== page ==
buildinganimpacteconomy_300.jpgWe’ve all heard the impressive numbers – JP Morgan reports a potential market for impact investing of up to $1 trillion, the Monitor Institute predicts $500 billion.
 
It’s exciting to consider the potential of impact investing and witness the momentum that has been building around this field.
 
Recently the White House signaled that they also see impact investing as a powerful force and a critical part of the domestic policy agenda. I was lucky enough to be invited, along with about 150 investors, philanthropists, entrepreneurs, executives and policymakers on June 22, 2011 to the White House’s first convening, in collaboration with the Aspen Institute, on “Building an Impact Economy in America.”
 
The “impact economy” has been defined by the Aspen Institute as the “twin forces of supply and demand, impact investing and social entrepreneurship, that are driving systemic change in the US and around the world.”
 
The goal of the meeting was to start to work with Administration officials to understand how to remove barriers, streamline regulations and target existing government resources to support the building of the impact economy.
 
During the day’s discussions, some critical ideas emerged:
 
1-Embrace a new world view that acknowledges and supports the ability of the private sector to influence social and environmental problems. This needs to be emphasized though political messaging, and from the very top.
 
Bill Daley, President Obama’s chief of staff, said at the event that the impact economy is, among other things, about doing more with less, essential during our economic recession. It is easy to see this as a good hook for our times.
 
2- Encourage the building of a transparent legal framework around corporate forms dedicated to impact. Once these frameworks are established, we can use procurement and other state and federal programs to support certification models as they emerge.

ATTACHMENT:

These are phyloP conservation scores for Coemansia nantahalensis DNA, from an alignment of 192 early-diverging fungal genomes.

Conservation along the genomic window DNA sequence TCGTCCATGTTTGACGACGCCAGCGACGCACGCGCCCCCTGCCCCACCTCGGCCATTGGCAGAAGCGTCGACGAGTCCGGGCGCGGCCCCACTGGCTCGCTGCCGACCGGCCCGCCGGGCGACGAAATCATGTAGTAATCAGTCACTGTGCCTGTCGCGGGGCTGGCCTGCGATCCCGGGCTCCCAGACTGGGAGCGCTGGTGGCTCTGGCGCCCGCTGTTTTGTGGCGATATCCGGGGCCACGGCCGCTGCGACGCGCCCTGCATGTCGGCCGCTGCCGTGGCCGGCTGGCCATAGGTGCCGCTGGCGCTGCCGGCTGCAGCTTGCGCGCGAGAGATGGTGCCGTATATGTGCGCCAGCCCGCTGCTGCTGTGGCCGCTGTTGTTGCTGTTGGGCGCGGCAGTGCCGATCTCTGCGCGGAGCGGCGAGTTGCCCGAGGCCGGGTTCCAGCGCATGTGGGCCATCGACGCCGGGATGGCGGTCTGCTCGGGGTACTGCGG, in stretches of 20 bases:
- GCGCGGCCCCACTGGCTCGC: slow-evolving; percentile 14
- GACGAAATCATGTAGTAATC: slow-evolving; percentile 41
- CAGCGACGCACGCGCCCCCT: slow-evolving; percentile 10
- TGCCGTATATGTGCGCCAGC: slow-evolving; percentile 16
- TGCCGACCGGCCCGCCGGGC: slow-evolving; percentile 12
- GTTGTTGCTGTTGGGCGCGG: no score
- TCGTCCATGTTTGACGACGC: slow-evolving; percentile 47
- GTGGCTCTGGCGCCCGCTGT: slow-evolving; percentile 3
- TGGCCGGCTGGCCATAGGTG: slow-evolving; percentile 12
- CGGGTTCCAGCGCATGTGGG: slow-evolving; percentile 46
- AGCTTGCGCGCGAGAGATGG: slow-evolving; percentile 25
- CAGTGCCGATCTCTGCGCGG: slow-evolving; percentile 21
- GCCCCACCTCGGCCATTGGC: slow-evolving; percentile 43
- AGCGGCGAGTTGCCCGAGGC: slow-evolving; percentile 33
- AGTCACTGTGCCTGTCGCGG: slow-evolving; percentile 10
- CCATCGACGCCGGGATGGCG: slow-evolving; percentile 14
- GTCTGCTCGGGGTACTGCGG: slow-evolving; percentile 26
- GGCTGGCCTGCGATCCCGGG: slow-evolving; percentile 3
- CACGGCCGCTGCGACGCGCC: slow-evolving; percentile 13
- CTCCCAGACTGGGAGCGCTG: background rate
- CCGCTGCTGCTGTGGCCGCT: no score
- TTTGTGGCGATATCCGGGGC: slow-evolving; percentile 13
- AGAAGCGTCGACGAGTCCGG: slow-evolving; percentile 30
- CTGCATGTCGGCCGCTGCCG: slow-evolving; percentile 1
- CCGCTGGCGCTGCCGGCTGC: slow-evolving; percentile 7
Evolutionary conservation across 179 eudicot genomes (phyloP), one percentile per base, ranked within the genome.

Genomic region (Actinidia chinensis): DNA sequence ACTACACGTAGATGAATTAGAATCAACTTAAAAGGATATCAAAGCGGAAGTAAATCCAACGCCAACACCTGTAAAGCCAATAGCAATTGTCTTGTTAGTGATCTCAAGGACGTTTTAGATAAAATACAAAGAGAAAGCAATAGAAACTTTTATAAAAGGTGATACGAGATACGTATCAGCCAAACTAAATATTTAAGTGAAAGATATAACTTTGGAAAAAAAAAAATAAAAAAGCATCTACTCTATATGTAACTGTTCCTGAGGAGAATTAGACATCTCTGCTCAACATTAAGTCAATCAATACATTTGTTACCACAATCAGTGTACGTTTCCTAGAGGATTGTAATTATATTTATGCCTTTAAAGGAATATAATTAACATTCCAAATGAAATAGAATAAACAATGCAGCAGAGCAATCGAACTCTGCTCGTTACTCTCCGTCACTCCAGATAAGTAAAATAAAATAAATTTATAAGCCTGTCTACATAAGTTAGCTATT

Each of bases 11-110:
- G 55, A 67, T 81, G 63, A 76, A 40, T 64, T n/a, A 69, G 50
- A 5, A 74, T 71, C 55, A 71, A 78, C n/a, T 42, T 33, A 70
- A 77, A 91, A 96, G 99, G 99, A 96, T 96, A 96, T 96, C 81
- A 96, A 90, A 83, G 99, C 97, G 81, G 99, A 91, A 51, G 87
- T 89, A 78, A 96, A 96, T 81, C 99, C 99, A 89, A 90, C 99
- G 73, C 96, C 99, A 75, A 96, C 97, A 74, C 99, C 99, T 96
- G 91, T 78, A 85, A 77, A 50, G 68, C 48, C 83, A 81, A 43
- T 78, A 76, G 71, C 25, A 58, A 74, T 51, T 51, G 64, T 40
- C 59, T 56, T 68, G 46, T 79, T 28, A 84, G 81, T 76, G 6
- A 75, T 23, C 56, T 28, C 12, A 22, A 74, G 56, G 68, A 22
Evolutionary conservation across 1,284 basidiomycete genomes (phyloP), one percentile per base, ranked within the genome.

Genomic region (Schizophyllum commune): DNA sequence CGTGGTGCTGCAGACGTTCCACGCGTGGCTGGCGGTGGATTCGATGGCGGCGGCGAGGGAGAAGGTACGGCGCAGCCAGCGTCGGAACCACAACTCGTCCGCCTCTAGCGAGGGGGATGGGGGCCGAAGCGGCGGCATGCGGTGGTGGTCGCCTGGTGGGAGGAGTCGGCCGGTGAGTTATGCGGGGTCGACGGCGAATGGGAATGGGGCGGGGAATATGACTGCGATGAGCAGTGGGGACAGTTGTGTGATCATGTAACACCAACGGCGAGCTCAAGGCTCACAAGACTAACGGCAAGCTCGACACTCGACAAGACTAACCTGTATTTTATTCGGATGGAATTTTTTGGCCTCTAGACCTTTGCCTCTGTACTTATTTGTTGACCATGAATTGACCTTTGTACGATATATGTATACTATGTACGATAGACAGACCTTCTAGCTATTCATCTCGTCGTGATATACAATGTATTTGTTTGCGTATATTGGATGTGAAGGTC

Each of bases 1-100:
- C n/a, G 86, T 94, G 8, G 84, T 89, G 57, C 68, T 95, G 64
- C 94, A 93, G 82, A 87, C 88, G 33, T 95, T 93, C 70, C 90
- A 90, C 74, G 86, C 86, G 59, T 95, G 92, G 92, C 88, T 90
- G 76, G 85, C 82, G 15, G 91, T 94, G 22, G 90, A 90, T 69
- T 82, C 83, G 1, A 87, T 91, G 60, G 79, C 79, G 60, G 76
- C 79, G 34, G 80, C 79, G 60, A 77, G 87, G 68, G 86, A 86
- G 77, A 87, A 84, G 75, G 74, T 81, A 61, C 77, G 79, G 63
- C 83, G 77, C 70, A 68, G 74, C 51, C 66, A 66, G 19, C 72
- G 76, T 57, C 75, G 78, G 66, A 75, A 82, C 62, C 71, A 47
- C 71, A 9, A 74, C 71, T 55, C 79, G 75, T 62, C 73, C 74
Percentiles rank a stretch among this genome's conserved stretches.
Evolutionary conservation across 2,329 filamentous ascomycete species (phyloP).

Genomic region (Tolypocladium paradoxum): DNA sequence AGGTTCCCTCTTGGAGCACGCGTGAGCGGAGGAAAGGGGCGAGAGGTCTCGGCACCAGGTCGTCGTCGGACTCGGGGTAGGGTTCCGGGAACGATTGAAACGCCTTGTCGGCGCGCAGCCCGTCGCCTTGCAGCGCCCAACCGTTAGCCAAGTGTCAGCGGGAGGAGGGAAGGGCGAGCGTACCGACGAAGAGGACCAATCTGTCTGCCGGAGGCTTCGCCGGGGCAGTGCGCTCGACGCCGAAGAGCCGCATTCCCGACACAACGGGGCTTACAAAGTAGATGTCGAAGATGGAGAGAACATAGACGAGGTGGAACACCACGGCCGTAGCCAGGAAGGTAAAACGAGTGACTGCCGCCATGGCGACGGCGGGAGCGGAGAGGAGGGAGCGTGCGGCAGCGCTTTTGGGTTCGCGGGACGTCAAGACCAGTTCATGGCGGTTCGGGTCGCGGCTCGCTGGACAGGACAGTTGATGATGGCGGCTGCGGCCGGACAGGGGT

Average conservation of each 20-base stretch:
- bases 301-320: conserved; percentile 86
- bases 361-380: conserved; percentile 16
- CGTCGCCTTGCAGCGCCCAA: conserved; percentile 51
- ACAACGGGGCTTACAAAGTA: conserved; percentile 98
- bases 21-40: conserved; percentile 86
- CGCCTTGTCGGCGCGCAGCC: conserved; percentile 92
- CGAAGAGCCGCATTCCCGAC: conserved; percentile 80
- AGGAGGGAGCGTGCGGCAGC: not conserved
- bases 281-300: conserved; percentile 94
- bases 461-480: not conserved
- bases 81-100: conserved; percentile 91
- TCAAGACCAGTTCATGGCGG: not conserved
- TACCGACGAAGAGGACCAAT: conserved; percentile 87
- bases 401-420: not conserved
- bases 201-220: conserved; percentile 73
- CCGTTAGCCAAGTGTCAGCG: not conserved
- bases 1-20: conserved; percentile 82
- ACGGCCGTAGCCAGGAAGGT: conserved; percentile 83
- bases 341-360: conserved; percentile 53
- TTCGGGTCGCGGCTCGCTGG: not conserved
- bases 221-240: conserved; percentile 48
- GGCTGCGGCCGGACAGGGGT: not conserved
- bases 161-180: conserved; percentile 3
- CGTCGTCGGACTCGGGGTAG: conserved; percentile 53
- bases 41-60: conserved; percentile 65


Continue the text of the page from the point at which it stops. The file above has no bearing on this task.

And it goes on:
3- Unleash institutional capital markets by modifications to some of the major initiatives and policies already in place.
 
Expand and refine the CRA (the Community Investment Act), enlarge ERISA to include a safe harbor for ESG (environment, social and governance) considerations to allow pension funds to include impact investing as part of their portfolios. (As Lisa Hall of the Calvert Foundation pointed out, even if limited to 1% of pension fund portfolio, this alone could unlock billions of dollars toward impact investing). Help foundations use program-related investments (PRIs) and mission-related investments (MRIs) better by having the Treasury department provide better and more current examples of good use.  Consider allowing nonprofits to access debt products, like Small Business Administration (SBA) loans.
 
4- Support the development of impact metrics, as standards emerge around what an “impact” company is or what an “impact” investment vehicle is (and is not).
Then use these definitions and standards to refine and build the policies mentioned above. Make regulations as simple as possible for maximum stimulation of the market.
 
If you are interested in learning more about the event and my comments, a longer blog post is available on the CASE blog.
 
And I’m interested in asking the Social Edge community:
  • What do you think should be done by government to expand the impact economy?
  • Many other countries have been more proactive about developing policy to encourage both social entrepreneurship and new forms of investment (the UK, especially). Is the timing right for the US to take an active role, and how?
  • What specific policies in other countries can we learn from?
  • What are the biggest barriers and concerns you have about how the impact economy will develop without federal intervention?
  • Where should the government play a role and where should it stand back?

Join Cathy Clark, Adjunct Associate Professor of Social Entrepreneurship at CASE at Duke, in the conversation.